I was searching around my computer looking for a planting list from year before last and I found some half-completed graphics I started a few years ago:


    I actually like that succession plan, but I don’t know where that info or idea came from. I wish I would have taken better notes. It’s also a tiny bit confusing. I guess that’s the good thing about giving things time…you can come back to them with fresh eyes.

    I am going to focus on companion planting this year, which I did year before last, but not so much last year and I noticed a difference in the health and beauty of the garden. I also have a lot more space to fill up that I’ve had in previous years which is another challenge.

    The main concept I am having a hard time wrapping my brain around is crop rotation within a growing season. I understand that you don’t want to grow the same thing in the same spot year after year, but I am still new to the idea that lettuces sown in the spring are going to peter out in mid summer, and I need to have something ready to stick in their place, like cucumbers or squash. And whatever that thing I choose in stick in that spot needs to be a companion to the other things that are already there and still growing, like onions. It can get confusing. Add to that the idea of succession planting, which is planting things spaced out over the course of a few months so you don’t end up with a glut of food, but a steady supply. I have NEVER been able to master that. I think I am going to have to bring in the big guns and use a Google Calendar.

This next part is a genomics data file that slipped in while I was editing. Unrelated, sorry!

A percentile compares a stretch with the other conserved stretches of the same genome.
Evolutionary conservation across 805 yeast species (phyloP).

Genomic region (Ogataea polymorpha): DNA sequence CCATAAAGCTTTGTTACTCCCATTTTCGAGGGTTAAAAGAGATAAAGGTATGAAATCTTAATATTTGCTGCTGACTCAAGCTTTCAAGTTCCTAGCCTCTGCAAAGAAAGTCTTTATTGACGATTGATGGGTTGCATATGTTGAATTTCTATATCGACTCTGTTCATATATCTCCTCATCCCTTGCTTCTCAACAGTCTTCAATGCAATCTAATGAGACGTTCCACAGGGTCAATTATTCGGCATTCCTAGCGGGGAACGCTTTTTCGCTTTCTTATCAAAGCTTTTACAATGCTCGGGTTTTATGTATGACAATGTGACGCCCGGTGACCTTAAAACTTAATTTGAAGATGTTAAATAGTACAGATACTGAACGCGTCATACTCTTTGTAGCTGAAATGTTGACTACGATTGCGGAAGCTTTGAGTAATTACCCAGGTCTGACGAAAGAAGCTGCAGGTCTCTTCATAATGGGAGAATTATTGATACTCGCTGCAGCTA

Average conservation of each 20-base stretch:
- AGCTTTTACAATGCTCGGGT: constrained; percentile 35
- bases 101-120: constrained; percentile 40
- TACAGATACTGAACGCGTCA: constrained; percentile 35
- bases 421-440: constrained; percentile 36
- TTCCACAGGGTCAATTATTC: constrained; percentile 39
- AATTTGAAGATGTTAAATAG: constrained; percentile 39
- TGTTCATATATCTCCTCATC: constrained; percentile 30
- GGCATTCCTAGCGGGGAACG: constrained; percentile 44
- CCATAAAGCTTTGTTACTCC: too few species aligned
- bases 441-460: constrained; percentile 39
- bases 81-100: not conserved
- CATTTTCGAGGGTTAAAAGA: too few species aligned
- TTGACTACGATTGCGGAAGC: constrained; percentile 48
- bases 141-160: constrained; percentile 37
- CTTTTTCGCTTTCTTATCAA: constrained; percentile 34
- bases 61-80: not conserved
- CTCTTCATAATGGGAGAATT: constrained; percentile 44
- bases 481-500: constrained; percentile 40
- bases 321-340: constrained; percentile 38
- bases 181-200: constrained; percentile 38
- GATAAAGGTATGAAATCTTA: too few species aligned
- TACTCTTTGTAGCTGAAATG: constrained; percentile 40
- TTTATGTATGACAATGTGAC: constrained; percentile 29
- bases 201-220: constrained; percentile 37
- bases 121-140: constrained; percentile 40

I think I have finally got it figured out. I hope!

  • Hi there. Remember me?

    Hello?

    Holy COW. What the heck have I been up to these last SEVEN months?

    Meh. Not a whole lot. Mostly binge watching shows on Netflix.